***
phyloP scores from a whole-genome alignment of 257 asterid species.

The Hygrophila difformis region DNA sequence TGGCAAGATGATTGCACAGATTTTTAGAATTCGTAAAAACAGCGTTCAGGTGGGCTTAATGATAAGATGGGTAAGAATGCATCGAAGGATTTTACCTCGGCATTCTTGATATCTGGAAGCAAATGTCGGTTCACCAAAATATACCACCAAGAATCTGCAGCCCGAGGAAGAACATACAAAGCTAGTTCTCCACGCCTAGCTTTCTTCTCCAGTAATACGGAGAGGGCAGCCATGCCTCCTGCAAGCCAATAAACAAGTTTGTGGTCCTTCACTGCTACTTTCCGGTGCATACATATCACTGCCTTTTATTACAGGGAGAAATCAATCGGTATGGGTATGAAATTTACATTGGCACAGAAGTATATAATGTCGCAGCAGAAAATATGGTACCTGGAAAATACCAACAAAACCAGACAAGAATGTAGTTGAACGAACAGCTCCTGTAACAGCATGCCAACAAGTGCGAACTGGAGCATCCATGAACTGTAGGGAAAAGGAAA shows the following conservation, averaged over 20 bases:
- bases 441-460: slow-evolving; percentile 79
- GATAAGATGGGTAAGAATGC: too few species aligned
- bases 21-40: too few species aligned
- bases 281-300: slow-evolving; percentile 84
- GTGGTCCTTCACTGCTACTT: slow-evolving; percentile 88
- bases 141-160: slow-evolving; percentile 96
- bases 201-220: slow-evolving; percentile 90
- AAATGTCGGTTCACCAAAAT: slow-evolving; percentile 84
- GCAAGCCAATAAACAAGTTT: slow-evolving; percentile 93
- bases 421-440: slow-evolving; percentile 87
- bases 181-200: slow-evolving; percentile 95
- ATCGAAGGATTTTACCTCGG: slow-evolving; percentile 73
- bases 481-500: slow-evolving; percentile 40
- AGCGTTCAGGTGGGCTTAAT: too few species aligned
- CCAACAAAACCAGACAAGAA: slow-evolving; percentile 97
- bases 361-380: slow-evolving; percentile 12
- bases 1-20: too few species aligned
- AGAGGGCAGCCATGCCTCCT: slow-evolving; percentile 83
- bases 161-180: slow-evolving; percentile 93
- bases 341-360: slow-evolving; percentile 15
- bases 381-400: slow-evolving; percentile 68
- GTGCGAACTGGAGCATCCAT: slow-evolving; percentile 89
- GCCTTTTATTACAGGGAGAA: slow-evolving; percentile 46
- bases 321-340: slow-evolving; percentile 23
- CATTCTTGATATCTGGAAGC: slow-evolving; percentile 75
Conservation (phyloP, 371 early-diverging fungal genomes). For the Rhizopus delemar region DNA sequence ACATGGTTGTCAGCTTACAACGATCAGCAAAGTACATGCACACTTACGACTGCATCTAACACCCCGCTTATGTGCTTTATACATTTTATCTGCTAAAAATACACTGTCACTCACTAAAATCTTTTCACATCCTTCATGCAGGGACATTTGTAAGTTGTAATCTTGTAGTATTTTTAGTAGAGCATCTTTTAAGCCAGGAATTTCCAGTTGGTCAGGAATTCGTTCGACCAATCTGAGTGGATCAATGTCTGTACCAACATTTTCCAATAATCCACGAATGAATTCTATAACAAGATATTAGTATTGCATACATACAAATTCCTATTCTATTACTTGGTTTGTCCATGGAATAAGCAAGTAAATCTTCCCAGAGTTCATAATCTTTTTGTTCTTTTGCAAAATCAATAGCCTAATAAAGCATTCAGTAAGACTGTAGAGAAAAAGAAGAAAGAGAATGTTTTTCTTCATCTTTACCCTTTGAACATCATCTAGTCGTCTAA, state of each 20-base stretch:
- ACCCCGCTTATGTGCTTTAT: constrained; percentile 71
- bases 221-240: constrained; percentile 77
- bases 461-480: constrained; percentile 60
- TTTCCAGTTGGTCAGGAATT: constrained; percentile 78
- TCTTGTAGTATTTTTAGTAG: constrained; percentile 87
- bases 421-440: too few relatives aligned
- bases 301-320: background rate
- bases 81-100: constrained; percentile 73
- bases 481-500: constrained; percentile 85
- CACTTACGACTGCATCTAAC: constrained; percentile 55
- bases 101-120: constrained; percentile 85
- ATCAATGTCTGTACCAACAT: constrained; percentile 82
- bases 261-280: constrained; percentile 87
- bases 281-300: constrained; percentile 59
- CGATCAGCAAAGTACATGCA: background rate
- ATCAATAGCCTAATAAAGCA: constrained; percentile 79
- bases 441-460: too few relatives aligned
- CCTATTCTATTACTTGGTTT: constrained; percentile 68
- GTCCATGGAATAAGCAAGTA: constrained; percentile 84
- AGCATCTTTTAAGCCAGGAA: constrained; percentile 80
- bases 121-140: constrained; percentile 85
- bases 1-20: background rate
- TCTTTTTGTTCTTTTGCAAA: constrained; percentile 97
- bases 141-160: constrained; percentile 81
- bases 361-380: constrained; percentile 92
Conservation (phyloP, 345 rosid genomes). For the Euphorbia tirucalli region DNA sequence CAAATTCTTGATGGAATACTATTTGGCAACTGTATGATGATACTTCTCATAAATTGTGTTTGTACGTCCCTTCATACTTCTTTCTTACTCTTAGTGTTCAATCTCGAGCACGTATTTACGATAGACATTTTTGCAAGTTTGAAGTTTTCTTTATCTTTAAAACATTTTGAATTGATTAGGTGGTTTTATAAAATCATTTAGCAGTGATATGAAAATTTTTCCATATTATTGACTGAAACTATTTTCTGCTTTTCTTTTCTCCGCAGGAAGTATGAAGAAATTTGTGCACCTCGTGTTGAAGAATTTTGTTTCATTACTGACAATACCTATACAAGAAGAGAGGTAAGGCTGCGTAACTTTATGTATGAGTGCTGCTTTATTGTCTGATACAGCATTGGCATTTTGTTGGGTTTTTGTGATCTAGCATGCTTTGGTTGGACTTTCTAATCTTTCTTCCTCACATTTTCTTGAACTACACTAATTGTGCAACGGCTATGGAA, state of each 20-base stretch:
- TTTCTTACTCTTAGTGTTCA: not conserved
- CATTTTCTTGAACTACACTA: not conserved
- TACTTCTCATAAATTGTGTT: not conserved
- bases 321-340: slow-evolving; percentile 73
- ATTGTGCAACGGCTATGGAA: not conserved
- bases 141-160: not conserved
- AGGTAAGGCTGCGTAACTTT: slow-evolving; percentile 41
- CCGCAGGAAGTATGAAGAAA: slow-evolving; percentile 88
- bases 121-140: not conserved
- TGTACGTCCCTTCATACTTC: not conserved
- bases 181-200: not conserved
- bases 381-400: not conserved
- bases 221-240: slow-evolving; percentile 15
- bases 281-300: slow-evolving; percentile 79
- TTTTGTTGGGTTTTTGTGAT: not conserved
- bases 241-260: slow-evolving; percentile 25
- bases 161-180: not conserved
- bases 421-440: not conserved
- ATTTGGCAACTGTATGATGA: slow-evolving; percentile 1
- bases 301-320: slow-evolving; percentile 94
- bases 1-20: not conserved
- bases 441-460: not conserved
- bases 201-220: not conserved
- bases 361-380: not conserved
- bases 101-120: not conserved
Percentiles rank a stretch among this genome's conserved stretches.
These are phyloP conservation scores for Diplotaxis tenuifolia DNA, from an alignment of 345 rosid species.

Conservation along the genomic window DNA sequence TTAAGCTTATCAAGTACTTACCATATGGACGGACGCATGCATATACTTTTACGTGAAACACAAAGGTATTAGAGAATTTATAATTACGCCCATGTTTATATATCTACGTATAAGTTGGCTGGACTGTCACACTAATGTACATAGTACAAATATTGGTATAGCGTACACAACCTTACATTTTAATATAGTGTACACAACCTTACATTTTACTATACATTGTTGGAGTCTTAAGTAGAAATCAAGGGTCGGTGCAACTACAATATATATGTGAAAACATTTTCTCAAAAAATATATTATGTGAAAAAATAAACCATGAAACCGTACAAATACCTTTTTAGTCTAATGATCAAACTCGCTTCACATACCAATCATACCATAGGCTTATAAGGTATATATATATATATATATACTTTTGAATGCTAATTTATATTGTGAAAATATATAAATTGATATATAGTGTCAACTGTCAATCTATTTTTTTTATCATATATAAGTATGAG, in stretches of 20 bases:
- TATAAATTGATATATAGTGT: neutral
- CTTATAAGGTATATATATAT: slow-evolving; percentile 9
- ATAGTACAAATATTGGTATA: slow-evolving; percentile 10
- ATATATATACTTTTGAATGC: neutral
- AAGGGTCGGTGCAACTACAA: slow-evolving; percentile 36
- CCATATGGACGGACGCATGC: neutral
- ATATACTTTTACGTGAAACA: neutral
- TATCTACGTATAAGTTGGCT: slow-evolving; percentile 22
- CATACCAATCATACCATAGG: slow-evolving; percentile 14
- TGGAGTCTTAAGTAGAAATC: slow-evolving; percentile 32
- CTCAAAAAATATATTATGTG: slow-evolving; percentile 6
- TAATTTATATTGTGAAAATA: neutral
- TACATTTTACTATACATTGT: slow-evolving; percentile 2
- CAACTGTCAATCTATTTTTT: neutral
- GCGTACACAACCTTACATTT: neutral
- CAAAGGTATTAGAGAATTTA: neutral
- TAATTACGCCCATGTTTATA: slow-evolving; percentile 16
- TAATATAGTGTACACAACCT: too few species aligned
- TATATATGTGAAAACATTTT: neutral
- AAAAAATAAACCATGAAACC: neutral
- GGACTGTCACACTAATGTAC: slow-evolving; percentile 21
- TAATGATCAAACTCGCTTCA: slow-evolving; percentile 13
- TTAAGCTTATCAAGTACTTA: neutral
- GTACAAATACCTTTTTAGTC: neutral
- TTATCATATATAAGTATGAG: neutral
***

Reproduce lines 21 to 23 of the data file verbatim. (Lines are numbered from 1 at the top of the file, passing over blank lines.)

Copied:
- bases 161-180: slow-evolving; percentile 93
- bases 341-360: slow-evolving; percentile 15
- bases 381-400: slow-evolving; percentile 68